Most of the San Fernando Valley, or "The Valley" as it's comonly referred to, is within the L.A. City limits. Like other parts of Los Angeles, the Valley is made of long east/west, north/south streets and avenues. In that sense, Studio City is similar to other communities in the Valley. 


Ventura Boulevard at Colfax. Surprisingly, the Los Angeles River is literally a few hundred feet from this spot - it parallels Ventura Boulevard for several blocks beginning at this spot.

In addition to it's proximity to the Los Angeles River, what makes Studio City different from other parts of the Valley is the combination of high end homes (especially in the hills to the south) as well as the number of residents connected to the entertainment industry. Current and former residents include George Clooney, Miley Cyrus, Leonardo DiCaprio, Zac Efron, Neil Patrick Harris and William Shatner. 


Ventura Boulevard at Big Oak Drive. As a kid, most of my time in the Valley was in over Woodland Hills - also straddling Venture Boulevard, but on the western edge of the Valley. 

As a kid growing up in the 1970's, I have good memories of spending the night at my grandparents, and riding my bike in 100+ degree heat to Thrifty Drugs (now Rite Aid) on Ventura Boulevard in Woodland Hills for their 5 cent ice cream cones. 


You heard right: back in the early 1970's Thrifty actually sold a single scoop ice cream cone for 5 cents. This was a "loss leader" -they took a small "loss" on the ice cream as an incentive to lead people into the store. Worked for me! I LOVED going there. 

Got any "back in the day" memories from the Valley? 


Ventura Boulevard at Eureka. I like the way the road curves around the hugs the hills. 

Driving through the area, I was reminded of a friend and former co-worker (and his family) who moved to the area a few years back to develop a start a new church. I would add that starting a new church is extremely challening. "Anthology Church" is a non-denominational church meeting at the Studio City Rec Center (12621 Rye St) just a few blocks from here. Here's a link to their website. 


In the distance are two two office towers of Universal Studios.

Immediately adjacent to Studio City is "Universal Studios, Hollywood."

Except that Universal Studios Hollywood isn't located in Hollywood. It's located near Hollywood - in "Universal City" - an unincorporated area just outside of L.A. City limits in the Valley. Of course, in L.A. everything blends together. There's rarely any sense of leaving one city or community and entering another.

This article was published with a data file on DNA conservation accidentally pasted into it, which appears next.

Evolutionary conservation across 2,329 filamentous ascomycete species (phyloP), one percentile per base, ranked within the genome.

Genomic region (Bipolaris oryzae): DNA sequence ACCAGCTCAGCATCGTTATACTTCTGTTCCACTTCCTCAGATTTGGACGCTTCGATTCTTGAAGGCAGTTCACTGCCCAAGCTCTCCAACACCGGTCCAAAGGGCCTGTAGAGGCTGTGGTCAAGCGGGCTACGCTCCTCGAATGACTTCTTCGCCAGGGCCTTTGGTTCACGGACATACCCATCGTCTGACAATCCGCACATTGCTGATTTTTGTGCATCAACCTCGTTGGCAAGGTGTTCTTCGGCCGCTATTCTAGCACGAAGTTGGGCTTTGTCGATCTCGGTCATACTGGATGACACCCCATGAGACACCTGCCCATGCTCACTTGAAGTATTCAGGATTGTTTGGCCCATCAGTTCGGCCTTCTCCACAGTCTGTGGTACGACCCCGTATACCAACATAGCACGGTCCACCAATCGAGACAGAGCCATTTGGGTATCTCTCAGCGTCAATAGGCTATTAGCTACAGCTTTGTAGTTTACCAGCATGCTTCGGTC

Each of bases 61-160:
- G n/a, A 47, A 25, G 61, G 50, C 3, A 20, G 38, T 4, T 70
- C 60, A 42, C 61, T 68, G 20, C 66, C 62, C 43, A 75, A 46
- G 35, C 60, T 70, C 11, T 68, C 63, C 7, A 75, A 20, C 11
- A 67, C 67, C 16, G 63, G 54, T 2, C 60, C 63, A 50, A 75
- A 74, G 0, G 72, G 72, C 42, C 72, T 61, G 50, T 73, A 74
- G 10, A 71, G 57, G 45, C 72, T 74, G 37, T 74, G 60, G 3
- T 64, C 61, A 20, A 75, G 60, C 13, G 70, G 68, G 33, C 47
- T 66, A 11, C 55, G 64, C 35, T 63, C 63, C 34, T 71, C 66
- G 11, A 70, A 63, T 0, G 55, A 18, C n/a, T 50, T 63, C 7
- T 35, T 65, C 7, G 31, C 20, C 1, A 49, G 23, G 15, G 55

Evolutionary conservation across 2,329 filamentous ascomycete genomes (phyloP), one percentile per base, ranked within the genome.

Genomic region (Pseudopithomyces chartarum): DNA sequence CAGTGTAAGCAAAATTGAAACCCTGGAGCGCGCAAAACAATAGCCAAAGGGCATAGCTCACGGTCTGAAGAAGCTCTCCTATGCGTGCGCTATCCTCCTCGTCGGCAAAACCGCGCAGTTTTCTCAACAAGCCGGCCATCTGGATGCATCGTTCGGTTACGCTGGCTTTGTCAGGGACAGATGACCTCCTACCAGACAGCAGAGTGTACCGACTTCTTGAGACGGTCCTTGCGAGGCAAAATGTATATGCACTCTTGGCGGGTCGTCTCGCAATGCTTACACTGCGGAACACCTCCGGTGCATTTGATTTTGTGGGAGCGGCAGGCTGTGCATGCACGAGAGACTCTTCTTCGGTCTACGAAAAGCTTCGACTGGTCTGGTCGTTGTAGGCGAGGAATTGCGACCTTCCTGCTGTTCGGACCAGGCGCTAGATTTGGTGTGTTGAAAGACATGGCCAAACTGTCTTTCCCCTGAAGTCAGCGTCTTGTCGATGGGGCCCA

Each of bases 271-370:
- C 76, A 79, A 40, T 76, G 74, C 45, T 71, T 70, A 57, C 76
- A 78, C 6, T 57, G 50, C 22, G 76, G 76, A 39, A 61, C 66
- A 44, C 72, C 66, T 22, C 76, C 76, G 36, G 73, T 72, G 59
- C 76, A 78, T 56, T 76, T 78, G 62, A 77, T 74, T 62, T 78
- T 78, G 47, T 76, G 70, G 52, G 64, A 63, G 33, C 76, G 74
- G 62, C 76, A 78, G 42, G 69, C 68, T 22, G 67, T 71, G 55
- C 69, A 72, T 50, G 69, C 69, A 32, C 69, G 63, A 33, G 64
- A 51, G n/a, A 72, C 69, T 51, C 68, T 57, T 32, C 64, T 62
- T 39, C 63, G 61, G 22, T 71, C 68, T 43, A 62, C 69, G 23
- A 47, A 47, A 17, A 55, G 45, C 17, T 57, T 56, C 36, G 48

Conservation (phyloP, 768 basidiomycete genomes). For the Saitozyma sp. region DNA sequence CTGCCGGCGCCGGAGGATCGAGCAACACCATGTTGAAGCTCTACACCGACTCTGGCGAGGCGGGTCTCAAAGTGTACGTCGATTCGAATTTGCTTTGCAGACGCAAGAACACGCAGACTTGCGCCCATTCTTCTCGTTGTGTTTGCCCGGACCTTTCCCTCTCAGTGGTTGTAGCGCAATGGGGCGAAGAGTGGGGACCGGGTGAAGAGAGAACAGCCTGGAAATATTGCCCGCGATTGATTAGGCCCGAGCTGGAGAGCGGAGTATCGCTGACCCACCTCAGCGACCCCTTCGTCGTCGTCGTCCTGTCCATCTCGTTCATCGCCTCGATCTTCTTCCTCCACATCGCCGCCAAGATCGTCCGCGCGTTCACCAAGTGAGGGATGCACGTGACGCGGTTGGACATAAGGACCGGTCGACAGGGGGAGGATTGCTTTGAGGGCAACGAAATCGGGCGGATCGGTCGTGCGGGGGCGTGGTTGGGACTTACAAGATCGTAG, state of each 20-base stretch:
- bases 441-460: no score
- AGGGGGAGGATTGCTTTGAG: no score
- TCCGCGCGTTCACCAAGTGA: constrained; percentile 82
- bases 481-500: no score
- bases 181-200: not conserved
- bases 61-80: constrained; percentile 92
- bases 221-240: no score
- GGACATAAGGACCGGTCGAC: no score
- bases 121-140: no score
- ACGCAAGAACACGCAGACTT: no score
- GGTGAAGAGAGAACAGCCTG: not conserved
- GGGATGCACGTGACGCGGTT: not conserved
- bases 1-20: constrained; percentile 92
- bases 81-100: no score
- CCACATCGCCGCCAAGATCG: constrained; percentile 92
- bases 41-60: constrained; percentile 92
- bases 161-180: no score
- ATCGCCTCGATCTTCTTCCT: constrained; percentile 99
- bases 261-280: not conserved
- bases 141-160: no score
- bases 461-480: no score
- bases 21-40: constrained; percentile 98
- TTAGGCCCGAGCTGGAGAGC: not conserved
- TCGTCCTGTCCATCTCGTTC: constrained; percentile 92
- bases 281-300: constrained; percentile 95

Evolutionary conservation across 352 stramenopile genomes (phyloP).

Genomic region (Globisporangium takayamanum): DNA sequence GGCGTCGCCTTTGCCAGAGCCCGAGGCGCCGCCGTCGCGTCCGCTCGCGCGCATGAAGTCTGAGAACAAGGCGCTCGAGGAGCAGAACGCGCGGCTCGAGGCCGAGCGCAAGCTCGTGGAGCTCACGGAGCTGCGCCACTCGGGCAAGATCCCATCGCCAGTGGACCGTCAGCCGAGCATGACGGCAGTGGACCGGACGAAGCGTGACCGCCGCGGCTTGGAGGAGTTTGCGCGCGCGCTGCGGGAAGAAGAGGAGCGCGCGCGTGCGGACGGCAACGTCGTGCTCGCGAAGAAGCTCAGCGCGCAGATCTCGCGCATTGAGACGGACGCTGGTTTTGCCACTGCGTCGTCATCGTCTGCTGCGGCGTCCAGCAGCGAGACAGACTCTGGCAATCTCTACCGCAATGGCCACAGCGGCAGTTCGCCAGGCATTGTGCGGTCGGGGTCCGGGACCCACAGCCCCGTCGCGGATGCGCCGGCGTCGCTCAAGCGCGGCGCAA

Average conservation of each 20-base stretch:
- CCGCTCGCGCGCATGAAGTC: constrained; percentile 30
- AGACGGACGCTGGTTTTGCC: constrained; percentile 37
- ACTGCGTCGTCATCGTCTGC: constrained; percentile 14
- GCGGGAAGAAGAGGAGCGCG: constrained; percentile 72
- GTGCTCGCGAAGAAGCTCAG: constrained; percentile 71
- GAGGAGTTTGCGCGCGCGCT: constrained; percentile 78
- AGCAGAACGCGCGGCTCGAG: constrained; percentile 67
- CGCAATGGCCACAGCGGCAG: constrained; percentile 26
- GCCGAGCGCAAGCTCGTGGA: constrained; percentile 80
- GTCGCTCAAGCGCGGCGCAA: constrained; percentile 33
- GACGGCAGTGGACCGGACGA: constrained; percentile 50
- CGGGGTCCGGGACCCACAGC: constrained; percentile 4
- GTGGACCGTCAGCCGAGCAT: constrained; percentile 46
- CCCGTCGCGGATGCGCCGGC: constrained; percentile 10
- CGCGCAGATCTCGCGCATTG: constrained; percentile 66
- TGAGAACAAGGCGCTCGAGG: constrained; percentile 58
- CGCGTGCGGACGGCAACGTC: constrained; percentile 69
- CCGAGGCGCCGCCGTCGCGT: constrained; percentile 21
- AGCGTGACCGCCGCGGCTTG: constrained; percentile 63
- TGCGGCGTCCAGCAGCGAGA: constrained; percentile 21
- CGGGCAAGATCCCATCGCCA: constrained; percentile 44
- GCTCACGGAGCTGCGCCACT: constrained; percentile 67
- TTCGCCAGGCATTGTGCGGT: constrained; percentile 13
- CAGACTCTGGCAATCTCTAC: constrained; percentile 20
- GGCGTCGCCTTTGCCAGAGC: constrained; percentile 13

Last January, my wife, kids and I were in Southern California and decided to visit Universal Studios for the first time. First time for them, I'd actually been before. It was honestly disappointing. You can read about it here. When we bought our tickets in January, we decided to spend a few dollars more an upgraded to "annual passes." 

That said, going a second time would be basically free, so - hey- why not? We planned to give Universal Studios another try the following day. 



With my son at the wheel, Ventura Boulevard turned to the right and became Cahuenga Boulevard at Lakershim - taking us through the Cahuenga Pass into Hollywood. 


Cahuenga, pronounced "Ka-wan-ga" is the short, low pass connecting Los Angeles Basin to the San Fernando Valley. It's really only two miles from the Valley over the hill and into Hollywood, really only a thirty minute walk (that is, if you can find a sidewalk). However, the topography and terrain really separates the two areas. 


We were making great time on Cahuenga Boulevard ... 


... until we hit complete gridlock just before the Hollywood Bowl. This being Los Angeles, we were suddenly stuck in traffic on a Sunday afternoon - with no explanation for why. 



After sitting in traffic for ten minutes and going no where, I had my son move over the left lane, make a slightly illegal U-turn and went over the overpass to the other side of the Hollywood Freeway. He's on his way to mastering L.A. traffic. 

For us, it was a ten minute inconvenience, but for a million or more Angelenos soul numbing traffic is a daily part of life. Los Angeles not only the distinction of having the worst traffic in the United States, but having the worst traffic in the world.

Thinking back to human flourishing, high sight is 20/20. It's amazing, in a very negative sense, how sixty years ago the city fathers tossed aside thousands of years of urban planning experience in favor of a car-centered transportation model for a major city. 


Still no idea why traffic was that bad, but we went around it and 10 minutes later, we were at our hotel in Hollywood. More on that, and a tour of Hollywood Boulevard - on foot, rather than through a windshield - next time